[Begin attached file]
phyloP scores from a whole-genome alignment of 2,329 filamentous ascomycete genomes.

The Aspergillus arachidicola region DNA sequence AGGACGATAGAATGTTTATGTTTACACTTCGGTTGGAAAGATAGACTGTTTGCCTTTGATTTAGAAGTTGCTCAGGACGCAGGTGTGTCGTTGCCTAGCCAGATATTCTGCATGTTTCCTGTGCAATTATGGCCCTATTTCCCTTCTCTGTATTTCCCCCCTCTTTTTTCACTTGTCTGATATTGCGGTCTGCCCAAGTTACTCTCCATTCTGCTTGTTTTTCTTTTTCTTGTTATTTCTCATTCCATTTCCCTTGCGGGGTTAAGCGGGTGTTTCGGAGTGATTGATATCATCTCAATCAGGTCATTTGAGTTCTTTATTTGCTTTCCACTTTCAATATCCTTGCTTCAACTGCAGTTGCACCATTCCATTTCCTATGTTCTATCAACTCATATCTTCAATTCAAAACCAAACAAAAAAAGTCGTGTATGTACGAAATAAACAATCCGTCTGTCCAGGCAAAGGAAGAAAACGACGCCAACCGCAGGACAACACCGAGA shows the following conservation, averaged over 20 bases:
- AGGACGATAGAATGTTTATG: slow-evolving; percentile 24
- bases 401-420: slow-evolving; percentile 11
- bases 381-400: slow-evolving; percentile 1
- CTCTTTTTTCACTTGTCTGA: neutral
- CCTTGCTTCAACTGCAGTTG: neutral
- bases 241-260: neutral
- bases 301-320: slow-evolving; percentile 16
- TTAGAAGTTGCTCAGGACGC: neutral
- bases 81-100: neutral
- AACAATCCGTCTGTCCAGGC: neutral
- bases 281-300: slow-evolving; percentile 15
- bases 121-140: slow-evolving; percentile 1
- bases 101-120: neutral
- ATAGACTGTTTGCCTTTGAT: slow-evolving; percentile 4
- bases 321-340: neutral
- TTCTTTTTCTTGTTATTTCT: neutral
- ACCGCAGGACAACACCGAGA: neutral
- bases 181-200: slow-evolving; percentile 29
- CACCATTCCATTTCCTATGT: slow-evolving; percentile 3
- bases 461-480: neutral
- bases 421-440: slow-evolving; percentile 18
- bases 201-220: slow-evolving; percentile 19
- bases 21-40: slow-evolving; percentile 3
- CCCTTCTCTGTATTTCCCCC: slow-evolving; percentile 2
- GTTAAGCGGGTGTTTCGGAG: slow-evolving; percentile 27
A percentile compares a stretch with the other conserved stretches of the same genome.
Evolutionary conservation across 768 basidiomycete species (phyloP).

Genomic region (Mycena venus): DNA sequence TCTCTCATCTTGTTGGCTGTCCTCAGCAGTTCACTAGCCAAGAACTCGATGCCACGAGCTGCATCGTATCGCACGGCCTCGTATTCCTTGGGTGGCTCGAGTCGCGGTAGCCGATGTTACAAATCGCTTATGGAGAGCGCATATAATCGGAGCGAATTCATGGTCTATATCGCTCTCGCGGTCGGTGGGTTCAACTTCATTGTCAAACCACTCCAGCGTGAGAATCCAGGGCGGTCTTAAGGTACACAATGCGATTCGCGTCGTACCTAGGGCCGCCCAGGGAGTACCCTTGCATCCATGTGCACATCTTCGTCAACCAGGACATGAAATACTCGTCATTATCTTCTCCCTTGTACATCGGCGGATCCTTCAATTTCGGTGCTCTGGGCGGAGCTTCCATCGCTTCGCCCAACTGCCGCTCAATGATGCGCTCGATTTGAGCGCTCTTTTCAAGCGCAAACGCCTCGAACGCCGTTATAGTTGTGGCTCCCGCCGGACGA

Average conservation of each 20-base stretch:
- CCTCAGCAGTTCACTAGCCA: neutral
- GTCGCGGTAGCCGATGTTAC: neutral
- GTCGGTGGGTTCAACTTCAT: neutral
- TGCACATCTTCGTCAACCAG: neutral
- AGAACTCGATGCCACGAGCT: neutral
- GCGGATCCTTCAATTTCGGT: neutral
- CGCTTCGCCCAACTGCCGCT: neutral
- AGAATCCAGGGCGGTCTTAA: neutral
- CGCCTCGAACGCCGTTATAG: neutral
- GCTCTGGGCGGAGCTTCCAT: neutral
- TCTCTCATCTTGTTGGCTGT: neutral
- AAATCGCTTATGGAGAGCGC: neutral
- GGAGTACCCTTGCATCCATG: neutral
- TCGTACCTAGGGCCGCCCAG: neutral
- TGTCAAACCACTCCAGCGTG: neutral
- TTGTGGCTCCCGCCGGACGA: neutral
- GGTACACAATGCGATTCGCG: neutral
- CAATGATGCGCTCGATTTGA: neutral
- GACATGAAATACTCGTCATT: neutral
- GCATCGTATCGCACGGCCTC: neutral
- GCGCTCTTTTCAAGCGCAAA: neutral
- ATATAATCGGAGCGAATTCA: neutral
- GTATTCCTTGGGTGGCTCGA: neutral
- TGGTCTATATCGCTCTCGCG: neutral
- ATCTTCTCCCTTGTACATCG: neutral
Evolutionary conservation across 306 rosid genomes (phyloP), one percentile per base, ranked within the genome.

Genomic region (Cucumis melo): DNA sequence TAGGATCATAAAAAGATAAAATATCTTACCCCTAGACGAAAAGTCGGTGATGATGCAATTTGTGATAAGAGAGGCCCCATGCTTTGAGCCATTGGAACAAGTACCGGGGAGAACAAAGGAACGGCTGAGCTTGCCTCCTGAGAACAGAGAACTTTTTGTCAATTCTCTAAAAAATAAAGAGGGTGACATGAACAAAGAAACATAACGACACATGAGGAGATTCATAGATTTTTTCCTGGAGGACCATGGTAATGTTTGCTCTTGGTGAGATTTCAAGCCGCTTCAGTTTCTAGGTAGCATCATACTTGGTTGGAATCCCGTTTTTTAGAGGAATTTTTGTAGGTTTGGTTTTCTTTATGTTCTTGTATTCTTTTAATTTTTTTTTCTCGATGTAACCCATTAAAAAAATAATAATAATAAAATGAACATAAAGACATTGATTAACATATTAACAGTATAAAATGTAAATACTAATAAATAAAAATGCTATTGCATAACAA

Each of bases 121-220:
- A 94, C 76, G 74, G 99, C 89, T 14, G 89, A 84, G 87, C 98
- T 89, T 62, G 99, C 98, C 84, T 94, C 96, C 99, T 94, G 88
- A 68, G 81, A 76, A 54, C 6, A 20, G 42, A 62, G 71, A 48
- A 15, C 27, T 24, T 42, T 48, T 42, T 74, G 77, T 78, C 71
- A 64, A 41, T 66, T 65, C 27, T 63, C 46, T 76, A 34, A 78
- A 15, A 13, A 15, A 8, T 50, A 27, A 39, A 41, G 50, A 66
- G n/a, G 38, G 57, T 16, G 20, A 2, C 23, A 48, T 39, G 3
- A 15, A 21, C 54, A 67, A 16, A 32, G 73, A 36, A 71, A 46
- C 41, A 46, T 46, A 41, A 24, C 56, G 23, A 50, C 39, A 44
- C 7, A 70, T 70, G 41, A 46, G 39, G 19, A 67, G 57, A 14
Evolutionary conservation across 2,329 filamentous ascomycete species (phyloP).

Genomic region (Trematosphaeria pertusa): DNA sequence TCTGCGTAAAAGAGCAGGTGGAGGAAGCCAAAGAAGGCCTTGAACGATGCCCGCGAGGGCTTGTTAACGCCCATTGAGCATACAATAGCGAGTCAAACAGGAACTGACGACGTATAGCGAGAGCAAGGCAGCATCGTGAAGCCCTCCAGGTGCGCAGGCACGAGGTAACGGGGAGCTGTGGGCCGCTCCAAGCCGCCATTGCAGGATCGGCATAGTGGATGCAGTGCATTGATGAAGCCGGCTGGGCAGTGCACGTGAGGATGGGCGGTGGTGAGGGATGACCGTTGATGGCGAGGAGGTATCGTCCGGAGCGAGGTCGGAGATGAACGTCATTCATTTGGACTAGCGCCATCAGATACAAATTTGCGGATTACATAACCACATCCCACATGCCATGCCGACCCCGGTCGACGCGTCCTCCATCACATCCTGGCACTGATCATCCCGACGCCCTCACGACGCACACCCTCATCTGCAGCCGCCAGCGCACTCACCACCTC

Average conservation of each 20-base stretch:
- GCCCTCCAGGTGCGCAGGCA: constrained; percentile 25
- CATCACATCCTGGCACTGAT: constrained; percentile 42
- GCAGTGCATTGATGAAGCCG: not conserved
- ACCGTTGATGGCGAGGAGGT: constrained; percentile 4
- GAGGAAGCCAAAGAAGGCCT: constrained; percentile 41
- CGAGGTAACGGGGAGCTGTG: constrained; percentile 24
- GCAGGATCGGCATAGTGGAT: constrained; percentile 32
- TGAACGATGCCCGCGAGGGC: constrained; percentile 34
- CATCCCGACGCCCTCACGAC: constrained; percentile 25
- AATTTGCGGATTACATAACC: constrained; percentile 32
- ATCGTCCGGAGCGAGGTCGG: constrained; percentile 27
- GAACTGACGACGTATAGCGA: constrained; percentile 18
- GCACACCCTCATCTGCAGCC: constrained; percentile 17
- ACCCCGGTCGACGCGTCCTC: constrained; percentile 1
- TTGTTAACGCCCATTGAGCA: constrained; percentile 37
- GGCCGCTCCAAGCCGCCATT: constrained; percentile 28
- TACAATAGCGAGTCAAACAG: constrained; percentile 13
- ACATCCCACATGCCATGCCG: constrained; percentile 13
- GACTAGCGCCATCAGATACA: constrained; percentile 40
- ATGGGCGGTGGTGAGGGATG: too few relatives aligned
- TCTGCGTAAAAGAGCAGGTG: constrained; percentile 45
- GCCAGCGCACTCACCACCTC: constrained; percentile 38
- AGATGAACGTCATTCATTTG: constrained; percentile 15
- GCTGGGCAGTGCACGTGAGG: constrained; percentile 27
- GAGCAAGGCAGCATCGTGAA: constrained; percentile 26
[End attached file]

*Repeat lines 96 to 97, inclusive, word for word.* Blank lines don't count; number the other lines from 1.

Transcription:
- GCTGGGCAGTGCACGTGAGG: constrained; percentile 27
- GAGCAAGGCAGCATCGTGAA: constrained; percentile 26